PROFILE

MY SUBSCRIPTION

LOGOUT

x

The latest industry news to your inbox.

    

I'd like to hear about marketing opportunities

    

I accept IQ Magazine's Terms and Conditions and Privacy Policy

ITR SLB 1

ITR SLB 2

ITR SLB 3

Publication

Market Report: Canada

The annual guide to the global live entertainment ticketing business
Click the interactive map below to explore the top 40 global markets

Canada has always been something of a hotbed for music. International stars like Drake, Celine Dion, and Neil Young, as well as renowned festivals M for Montreal, Montreal International Jazz Festival, and Shambhala make Canada a cultural heavyweight, something that was reflected in ever- growing audience numbers throughout the 2010s.

By 2019, 59% of Canadians said they attended live music events, a figure that jumped to 70% with millennials. “All major festivals across the country have returned to their pre-pandemic glory in 2022,” says Trevor Allin, managing director of Ticketmaster Canada. “Demand is continuing to rise, and Rolling Loud will hold its first Canadian event this fall.”

 

PRIMARY TICKETING

Ticketing is complicated by a few of Canada’s geographical features. Occupying a landmass that’s second only to Russia in terms of square kilometres but falling to 222nd in terms of population, it means that people are very spread out (only six cities top one million inhabitants). As such, it takes a large operator to cover such a wide area, and Ticketmaster are by far and away the most dominant player in the sector.

“All major festivals across the country have returned to their pre-pandemic glory in 2022”

While other more local operators exist – for example, Ticket Window services the province of Ontario – no one else has Ticketmaster’s reach or clout. Toronto, being the largest city by population, tops the live ticket sales charts; in 2019, the city accounted for 31% of that summer’s total ticket sales countrywide.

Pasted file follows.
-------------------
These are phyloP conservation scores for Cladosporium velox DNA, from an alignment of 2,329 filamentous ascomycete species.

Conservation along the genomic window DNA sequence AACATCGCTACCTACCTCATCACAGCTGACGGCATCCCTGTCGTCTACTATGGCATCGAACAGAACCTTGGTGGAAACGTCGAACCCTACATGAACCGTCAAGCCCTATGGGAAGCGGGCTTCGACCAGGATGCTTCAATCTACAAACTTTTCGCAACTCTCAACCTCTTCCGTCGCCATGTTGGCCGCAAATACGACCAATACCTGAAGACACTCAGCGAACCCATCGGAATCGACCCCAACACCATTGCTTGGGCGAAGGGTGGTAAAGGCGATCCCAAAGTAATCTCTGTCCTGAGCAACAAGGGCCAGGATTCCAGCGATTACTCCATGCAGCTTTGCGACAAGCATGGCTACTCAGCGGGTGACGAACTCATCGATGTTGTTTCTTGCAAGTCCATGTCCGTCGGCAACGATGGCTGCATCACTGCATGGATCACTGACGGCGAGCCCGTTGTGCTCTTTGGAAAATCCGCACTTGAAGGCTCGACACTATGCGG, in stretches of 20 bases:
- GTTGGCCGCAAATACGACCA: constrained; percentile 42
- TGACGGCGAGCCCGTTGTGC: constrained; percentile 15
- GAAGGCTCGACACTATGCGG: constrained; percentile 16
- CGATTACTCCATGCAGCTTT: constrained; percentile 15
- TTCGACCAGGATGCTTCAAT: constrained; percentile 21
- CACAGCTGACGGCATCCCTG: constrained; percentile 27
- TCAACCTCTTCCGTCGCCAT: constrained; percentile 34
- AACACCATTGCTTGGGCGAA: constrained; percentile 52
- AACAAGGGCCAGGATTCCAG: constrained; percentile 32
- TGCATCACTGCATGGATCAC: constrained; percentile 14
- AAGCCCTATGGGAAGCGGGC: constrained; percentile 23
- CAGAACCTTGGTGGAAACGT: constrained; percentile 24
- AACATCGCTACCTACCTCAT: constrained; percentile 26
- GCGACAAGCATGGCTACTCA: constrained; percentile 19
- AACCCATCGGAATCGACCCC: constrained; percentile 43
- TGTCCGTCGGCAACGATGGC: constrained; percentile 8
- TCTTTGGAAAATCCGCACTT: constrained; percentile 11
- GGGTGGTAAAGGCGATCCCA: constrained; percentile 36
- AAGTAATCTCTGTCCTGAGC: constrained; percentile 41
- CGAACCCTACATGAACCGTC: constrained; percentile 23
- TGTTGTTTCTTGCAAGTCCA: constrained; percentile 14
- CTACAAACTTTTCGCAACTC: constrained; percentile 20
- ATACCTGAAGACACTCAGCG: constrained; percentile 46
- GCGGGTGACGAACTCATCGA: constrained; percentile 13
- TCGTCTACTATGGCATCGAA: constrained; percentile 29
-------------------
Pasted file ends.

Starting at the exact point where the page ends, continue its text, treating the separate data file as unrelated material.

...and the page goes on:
SECONDARY TICKETING

Canada has always had a problem with bots, something that’s become a scourge for Ticketmaster and fans alike. As a result, Ontario, Alberta, and British Columbia all banned the use of bots, although it remains to be seen what affect legislation has actually had – both StubHub and Viagogo are active in Canada, and continue to sell tickets to in-demand events.

There is currently no federal law prohibiting the reselling of tickets, with the issue being left to states to resolve on their own. As such, consensus on definitions and the best way to combat the practice, is non-existent.

 

DISTRIBUTION OF SALES

Like most Western markets, digital is taking over. “Digital tickets are fast becoming Canadians’ go-to way to manage their tickets and will undoubtedly continue to grow” says Allin. “Ticketmaster recently signed with Ottawa Sports and Entertainment Group, which has seen excellent adoption of our digital ticketing technology.”

 

INTERNATIONAL / DOMESTIC SPLITS & GENRES

Much like in the US, mainstream pop and rap dominate, with home-grown stars such as Justin Bieber playing multiple nights at venues like Toronto’s Scotiabank Arena. International stars, particularly from the US, are also frequent visitors, and it’s common for mid-size and even smaller, more niche artists to tack on a few shows north of the border when they hit America.

We are responsive to the needs of the Canadian market and are particularly focused on ensuring we support dual-language requirements”

Classic Canadian folk continues to be popular, too, as does the traditional music of Canada’s varied First Nations people. “We are responsive to the needs of the Canadian market and are particularly focused on ensuring we support dual-language requirements,” says Allin.

 

CULTURAL ANALYSIS

Summer is obviously the main season for live events, particularly outdoor festivals, with July the busiest month. The focus remains on larger events in or around the main cities, too.

“We’re also seeing lots of potential in the world of NFTs, and the opportunities to surprise and delight fans before, during, or after events”

The last few years pre-Covid saw an increase in branding and sponsorship, with events keen to funnel greater revenue into more impressive line-ups, and the live entertainment sector remains keen to branch out and innovate. “E-sports look to be an exciting area for growth, with an e-sports-specific venue being built in Toronto and slated to open in 2025,” says Allin.

“We’re also seeing lots of potential in the world of NFTs, and the opportunities to surprise and delight fans before, during, or after events.”

Our other publications